On December 14, 2011, Defendant filed the subject motion [#8] to dismiss and/or for summary judgment. The Notice of Motion [#8] indicates that Plaintiff is moving to dismiss the Complaint pursuant to FRCP 12(b)(6). Defendant's Memo of Law [#9], though, does not discuss Rule 12(b)(6), but instead, argues that Defendant is entitled to summary judgment under FRCP 56. Defendant's motion includes various documents related to the disciplinary proceeding, including the non-confidential portions of the hearing transcript. Defendant also submitted the transcript of the confidential testimony in camera. Defendant raises tw o arguments in support of his motion: First, that Plaintiff's contention that he w as not permitted to call the civilian cooks as w itnesses lacks merit, since he never made such a request; and second, Plaintiff's claim that he should have been told the substance of Knuth's and Otto's testimony lacks merit, since there w ere valid security reasons for not doing so. Plaintiff opposes the motion, and has also submitted matters outside of the pleadings, including an affidavit w ith exhibits.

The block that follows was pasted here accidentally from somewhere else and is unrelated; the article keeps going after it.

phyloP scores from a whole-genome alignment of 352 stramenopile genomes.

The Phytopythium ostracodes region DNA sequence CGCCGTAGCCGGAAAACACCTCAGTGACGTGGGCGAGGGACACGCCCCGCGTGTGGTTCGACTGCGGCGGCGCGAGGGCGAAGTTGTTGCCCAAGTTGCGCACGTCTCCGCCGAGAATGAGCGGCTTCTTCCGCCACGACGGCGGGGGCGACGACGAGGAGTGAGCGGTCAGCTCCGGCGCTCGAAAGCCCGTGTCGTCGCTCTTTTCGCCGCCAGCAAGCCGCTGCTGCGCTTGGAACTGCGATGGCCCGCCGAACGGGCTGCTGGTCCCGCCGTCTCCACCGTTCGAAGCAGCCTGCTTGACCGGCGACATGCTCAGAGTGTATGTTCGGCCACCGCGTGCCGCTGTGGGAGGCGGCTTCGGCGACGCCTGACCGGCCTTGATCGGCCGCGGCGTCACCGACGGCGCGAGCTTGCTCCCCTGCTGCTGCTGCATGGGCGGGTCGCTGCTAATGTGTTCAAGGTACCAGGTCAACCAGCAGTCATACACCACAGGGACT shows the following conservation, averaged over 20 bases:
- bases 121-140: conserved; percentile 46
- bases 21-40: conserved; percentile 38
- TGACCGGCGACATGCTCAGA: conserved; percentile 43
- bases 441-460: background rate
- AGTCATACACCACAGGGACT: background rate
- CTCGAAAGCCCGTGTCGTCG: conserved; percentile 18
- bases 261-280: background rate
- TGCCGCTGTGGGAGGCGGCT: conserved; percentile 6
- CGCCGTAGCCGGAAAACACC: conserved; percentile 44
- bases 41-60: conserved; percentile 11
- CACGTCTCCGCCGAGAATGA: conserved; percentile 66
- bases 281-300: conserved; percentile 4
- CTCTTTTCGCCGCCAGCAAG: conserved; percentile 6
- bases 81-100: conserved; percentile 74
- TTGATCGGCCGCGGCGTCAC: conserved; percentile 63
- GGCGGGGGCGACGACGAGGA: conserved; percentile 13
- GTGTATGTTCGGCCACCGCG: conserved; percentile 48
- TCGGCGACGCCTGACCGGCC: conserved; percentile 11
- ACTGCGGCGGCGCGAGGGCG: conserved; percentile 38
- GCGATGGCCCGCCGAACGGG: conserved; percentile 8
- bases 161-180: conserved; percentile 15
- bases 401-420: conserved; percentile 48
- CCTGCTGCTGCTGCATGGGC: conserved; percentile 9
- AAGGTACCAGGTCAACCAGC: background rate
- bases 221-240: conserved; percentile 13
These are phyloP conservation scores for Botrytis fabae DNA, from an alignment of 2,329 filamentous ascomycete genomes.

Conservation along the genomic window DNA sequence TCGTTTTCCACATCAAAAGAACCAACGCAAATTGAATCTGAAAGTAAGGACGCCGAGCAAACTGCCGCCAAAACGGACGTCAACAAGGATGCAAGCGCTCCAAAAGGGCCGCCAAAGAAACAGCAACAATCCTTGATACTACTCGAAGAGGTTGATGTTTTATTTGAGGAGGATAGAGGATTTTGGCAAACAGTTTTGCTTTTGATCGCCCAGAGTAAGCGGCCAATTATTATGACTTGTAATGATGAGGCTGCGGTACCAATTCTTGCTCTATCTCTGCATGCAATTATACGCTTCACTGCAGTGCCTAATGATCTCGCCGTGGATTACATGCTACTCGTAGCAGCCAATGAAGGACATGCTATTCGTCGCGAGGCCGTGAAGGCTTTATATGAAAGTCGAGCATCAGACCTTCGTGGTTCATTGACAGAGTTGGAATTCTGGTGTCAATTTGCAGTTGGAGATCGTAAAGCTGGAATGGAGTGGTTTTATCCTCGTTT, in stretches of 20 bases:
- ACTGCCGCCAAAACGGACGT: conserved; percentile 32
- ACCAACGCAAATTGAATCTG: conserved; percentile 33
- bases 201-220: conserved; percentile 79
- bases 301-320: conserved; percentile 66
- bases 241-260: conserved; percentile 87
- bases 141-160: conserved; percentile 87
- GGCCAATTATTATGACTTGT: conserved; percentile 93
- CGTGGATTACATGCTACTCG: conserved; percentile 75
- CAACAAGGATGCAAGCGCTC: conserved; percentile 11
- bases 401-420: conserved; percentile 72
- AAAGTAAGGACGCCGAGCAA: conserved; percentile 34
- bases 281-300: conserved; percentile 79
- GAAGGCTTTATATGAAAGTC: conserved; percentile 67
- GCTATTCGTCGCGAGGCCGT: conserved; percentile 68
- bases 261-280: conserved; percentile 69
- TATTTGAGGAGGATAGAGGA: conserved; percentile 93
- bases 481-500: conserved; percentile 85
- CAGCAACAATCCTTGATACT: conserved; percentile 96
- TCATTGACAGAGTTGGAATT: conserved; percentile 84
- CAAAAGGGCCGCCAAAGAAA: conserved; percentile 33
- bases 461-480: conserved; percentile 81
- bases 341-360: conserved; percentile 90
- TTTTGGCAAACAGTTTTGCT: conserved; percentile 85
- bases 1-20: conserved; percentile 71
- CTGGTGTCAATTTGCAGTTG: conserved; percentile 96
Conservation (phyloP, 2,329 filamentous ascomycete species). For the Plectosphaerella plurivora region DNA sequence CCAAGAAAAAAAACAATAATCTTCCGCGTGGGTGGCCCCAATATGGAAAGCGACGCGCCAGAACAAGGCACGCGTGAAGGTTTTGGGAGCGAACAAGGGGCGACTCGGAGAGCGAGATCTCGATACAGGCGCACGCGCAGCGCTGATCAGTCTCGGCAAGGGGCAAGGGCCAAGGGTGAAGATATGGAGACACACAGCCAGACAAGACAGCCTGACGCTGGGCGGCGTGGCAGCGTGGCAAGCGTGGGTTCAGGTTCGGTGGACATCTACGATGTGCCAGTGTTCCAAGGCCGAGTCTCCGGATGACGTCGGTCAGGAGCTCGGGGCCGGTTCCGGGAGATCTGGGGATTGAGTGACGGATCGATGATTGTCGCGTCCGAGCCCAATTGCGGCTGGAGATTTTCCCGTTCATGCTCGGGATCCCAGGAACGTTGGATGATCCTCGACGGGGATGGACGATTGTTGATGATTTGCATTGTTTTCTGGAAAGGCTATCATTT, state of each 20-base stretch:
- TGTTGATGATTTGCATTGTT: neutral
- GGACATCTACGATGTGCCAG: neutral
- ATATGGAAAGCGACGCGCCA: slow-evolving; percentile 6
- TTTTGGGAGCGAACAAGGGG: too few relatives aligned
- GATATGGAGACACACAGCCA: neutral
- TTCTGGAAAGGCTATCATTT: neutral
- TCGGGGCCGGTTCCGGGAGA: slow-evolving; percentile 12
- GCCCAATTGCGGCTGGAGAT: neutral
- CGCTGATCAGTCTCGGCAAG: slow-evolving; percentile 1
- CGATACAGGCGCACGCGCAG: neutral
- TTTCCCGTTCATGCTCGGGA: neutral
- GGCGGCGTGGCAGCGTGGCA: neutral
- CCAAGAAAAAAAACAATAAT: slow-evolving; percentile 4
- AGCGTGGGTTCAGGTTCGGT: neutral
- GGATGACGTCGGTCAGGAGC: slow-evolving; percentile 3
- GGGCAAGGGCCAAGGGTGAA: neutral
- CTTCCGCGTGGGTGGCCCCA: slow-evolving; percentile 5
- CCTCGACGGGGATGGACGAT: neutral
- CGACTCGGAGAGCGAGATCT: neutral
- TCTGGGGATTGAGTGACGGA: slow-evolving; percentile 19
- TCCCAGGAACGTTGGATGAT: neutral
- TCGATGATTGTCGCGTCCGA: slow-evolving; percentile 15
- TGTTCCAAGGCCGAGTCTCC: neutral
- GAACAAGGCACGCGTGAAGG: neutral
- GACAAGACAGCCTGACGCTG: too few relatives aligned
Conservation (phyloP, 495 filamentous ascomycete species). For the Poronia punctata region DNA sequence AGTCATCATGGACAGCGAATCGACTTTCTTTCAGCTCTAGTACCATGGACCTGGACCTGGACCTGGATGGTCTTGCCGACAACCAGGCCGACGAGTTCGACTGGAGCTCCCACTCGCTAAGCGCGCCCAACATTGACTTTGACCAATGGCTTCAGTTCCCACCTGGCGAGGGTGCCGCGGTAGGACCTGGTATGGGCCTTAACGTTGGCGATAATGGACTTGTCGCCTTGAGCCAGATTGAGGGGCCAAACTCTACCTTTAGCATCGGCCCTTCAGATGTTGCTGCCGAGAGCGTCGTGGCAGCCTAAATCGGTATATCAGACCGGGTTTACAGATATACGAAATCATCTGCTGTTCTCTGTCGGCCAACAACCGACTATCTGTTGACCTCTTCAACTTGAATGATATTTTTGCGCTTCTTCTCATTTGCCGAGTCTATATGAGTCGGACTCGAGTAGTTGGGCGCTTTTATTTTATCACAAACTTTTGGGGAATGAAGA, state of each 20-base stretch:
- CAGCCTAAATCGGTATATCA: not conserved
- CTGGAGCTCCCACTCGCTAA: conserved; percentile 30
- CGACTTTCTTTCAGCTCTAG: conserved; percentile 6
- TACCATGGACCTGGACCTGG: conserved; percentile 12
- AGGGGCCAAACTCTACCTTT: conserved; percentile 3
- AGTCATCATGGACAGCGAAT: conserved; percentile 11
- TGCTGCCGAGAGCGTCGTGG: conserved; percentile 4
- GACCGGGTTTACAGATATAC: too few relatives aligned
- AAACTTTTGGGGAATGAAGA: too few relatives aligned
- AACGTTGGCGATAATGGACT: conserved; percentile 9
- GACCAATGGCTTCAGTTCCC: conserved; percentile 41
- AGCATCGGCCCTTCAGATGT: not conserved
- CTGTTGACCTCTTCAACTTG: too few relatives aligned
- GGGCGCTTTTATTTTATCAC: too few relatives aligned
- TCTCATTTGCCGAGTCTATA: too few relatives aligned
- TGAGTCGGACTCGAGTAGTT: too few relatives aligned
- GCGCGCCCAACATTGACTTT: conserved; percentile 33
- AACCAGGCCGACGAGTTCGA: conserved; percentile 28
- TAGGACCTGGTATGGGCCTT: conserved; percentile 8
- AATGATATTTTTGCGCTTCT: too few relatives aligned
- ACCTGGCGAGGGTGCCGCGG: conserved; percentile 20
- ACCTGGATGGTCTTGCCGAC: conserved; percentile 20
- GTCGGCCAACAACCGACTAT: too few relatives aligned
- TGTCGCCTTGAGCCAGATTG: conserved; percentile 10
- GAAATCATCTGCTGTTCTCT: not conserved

DISCUSSION

At the outset, since both parties have submitted matters outside the pleadings, it is appropriate to " convert" Defendant's nominal motion to dismiss into a motion for summary judgment pursuant to FRCP 12(d). See, Mathie v. Dennison, No. 06 Civ. 3184(GEL), 2007 WL 2351072 at * 10 (S.D.N.Y. Aug. 16, 2007) (" Plaintiff submitted over 1300 pages of exhibits w ith his response, ranging from the minutes of his parole hearings to various statistical reports regarding New York' s allegedly unconstitutional parole policy. In addition, defendants submitted several exhibits in support of their motion. Thus, both parties have been afforded the opportunity to present supporting material, and therefore defendants' motion to dismiss may be properly treated as one for summary judgment." ) (citation and internal quotation marks omitted).